Legend tells that outlaw “Cattle Annie” and her sidekick, “Little Britches” (Jennie Stevenson Midkiff), were spies for or part of the Doolin Gang. Born in Kansas on November 29, 1882, Emma McDoulet was the daughter of Judge J. C. and Rebecca McDoulet. Judge McDoulet had studied law in Kentucky and served as a justice of the peace in Red Rock, Indian Territory, as well as an attorney for Indians living nearby.
In her youth Emma McDoulet worked in restaurants and as a domestic until she turned to crime. She bought a pony and saddle and with Jennie Midkiff roamed the territory. She was living on the Otoe Reservation when she and Midkiff were arrested for selling liquor to Indians. In September 1895 McDoulet was remanded to a reformatory at Framingham, Massachusetts. Prison records describe her as single, age sixteen (she was actually thirteen), five-feet, three-and-one-half inches tall, and weighing 122 pounds.
Over the years various legends developed about Oklahoma's most famous girl outlaws. Numerous reports attributed the girls' capture to Deputy U.S. Marshal Bill Tilghman. Tilghman probably never had anything to do with the event, as newspapers credit the arrests to Sheriff Frank Lake and deputy U.S. marshals Steve Burke and Frank Canton. Records do not indicate that either girl had been involved with the Doolins or any other gang.
Reformatory records do indicate that Anna did not wish to return home, for fear that she would relapse into crime. After her release on April 18, 1898, she obtained a job, probably as a domestic, with a Mrs. Mary Daniels, in Sherborn, Massachusetts. However, McDoulet did return to Oklahoma.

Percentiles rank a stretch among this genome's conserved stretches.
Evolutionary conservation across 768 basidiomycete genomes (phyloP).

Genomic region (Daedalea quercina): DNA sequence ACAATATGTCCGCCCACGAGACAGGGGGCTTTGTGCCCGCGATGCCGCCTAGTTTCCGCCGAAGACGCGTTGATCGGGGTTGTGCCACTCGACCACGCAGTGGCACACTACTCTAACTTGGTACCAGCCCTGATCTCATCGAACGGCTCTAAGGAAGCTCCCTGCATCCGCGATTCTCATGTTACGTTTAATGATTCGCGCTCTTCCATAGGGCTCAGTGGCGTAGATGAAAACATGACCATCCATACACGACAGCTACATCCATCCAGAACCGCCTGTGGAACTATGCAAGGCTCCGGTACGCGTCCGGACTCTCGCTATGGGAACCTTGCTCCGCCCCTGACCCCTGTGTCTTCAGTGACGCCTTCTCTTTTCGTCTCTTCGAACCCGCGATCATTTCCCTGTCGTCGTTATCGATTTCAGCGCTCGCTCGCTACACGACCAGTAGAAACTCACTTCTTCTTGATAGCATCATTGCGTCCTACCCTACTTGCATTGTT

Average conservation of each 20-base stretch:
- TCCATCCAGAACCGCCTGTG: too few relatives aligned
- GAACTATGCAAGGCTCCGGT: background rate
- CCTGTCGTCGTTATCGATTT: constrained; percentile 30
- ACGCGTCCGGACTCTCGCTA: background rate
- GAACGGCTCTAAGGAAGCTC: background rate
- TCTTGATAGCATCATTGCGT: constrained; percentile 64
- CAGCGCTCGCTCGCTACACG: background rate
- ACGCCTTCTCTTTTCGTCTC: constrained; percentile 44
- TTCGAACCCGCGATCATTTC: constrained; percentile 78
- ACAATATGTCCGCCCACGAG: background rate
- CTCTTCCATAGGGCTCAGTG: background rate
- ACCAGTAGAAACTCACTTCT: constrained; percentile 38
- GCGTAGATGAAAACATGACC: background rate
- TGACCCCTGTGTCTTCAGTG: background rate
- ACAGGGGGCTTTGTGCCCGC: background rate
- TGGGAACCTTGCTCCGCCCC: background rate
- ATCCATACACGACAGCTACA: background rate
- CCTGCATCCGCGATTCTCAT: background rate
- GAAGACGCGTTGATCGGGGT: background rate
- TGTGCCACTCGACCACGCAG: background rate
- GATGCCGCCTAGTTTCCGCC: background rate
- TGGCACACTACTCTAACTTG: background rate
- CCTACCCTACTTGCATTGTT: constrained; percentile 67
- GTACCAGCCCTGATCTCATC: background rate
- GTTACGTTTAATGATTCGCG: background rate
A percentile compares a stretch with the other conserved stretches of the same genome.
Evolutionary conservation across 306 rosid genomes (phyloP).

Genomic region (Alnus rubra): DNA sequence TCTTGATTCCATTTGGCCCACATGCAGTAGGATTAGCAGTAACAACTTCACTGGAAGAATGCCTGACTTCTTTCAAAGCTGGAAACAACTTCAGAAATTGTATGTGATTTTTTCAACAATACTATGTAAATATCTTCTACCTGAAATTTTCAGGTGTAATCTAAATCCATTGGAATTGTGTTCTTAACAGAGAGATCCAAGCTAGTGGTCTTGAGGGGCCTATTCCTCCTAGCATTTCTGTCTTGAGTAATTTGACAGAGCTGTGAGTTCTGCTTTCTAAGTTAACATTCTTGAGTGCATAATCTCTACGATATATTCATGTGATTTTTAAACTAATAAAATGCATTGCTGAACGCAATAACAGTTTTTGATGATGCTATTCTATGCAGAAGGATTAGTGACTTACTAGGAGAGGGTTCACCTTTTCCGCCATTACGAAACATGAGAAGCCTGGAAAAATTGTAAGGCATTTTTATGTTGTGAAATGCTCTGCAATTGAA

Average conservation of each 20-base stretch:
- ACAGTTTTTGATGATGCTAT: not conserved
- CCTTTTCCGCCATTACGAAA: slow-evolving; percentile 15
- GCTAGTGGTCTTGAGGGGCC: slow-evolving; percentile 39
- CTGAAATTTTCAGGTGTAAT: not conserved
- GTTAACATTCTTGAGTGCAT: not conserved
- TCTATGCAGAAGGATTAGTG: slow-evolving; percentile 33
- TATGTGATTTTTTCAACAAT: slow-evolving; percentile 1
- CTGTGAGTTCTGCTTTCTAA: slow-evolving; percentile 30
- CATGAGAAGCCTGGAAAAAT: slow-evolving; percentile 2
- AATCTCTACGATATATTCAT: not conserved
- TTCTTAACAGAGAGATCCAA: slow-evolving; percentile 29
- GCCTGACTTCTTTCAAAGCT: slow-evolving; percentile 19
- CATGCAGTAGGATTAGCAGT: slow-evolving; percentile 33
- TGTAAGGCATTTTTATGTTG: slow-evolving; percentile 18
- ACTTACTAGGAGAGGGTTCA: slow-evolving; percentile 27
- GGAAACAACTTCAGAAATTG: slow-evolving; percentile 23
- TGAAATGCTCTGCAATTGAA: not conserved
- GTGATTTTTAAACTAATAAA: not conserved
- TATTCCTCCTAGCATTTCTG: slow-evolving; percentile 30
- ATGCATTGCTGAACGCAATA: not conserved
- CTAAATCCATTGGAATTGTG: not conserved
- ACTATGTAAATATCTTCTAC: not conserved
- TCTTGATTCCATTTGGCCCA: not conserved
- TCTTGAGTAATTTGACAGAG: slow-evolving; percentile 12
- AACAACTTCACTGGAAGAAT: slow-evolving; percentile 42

She married Earl Frost in Perry, Oklahoma Territory, on March 13, 1901, and they had two children. In October 1909 in Noble County the couple divorced, probably because Emma had joined a Wild West show. Later she married Whitmore R. Roach, a general contractor, and they lived in Oklahoma City.
“Cattle Annie” lived out her life as a quiet, respectable bookkeeper. She was an active member of the American Legion Auxiliary and the Olivet Baptist Church. Emma McDoulet died November 7, 1978, and was buried in Rose Hill Cemetery, Oklahoma City.
BIBLIOGRAPHY: Steve Bunch, “Gravestone Mystery Solved,” Oklahombres 6 (Summer 1995). Daily Oklahoman (Oklahoma City), 8 November 1978. Nancy B. Samuelson, “Cattle Annie & Little Britches: Prison Records Located on Oklahoma's Famous Female Outlaws,” Oklahombres, 6 (Spring 1995). Nancy B. Samuelson, Shoot from the Lip: The Lives, Legends, and Lies of the Three Guardsmen of Oklahoma and U.S. Marshal Nix (Eastford, Conn.: Shooting Star Press, 1998).
Nancy B. Samuelson
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